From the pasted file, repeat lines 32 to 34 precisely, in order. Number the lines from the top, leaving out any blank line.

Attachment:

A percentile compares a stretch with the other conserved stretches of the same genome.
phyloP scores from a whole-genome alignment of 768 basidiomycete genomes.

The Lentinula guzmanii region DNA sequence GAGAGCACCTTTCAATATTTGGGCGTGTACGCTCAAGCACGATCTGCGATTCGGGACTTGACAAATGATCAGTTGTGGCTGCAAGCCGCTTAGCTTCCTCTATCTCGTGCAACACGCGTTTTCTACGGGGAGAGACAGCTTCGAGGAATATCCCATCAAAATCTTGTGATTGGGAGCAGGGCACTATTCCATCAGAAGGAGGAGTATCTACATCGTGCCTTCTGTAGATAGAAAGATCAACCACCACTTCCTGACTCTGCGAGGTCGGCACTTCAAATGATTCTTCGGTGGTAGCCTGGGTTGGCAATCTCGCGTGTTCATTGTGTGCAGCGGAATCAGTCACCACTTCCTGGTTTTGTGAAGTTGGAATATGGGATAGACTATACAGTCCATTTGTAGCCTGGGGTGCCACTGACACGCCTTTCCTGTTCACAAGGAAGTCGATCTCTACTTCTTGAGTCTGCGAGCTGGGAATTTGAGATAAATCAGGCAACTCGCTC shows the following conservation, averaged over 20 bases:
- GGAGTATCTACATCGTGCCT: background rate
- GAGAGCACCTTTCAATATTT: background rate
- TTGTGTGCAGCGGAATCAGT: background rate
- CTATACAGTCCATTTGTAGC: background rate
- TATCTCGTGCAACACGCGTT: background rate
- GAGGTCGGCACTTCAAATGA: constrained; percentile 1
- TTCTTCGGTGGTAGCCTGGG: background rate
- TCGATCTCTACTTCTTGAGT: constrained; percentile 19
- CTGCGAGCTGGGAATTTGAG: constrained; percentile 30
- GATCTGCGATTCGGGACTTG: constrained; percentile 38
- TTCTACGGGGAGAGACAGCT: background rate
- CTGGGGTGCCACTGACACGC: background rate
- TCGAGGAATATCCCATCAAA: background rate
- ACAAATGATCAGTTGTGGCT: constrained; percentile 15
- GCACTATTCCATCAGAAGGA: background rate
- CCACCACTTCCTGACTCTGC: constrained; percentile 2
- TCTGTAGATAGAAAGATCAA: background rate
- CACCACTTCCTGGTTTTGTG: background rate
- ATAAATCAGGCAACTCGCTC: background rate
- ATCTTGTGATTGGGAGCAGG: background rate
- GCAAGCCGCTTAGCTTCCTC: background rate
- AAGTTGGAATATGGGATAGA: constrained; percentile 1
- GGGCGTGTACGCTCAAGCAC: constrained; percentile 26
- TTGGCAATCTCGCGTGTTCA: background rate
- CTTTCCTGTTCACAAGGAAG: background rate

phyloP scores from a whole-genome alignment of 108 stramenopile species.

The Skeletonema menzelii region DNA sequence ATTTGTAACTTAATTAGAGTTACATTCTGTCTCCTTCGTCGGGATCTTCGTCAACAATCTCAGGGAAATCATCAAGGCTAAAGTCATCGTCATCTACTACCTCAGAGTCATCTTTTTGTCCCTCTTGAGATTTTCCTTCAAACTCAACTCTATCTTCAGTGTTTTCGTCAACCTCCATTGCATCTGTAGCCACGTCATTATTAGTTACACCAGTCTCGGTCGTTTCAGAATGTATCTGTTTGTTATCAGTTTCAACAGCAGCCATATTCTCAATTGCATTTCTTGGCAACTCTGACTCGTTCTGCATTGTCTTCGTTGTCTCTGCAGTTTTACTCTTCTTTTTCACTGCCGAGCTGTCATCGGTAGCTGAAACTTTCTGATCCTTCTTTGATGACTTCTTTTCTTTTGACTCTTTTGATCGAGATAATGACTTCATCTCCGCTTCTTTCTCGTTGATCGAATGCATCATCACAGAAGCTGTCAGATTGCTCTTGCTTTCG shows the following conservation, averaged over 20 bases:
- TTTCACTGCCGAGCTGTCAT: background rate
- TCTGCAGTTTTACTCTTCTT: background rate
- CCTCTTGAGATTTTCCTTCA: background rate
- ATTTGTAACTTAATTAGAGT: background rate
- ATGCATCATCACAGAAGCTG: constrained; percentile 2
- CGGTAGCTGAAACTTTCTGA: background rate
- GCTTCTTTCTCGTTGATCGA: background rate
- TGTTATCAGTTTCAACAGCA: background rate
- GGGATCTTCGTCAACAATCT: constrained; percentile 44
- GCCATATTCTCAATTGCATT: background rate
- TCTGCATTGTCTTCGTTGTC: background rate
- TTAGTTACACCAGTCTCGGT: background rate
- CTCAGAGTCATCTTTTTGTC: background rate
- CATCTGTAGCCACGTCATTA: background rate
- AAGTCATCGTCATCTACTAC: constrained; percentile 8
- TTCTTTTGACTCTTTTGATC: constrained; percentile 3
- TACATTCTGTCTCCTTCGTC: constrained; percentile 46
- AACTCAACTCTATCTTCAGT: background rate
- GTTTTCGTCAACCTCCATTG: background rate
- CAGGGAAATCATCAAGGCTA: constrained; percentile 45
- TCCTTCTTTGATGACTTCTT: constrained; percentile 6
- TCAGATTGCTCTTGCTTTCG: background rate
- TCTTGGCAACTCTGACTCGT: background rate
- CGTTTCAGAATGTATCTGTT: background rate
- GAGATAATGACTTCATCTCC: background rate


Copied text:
- TCTGCAGTTTTACTCTTCTT: background rate
- CCTCTTGAGATTTTCCTTCA: background rate
- ATTTGTAACTTAATTAGAGT: background rate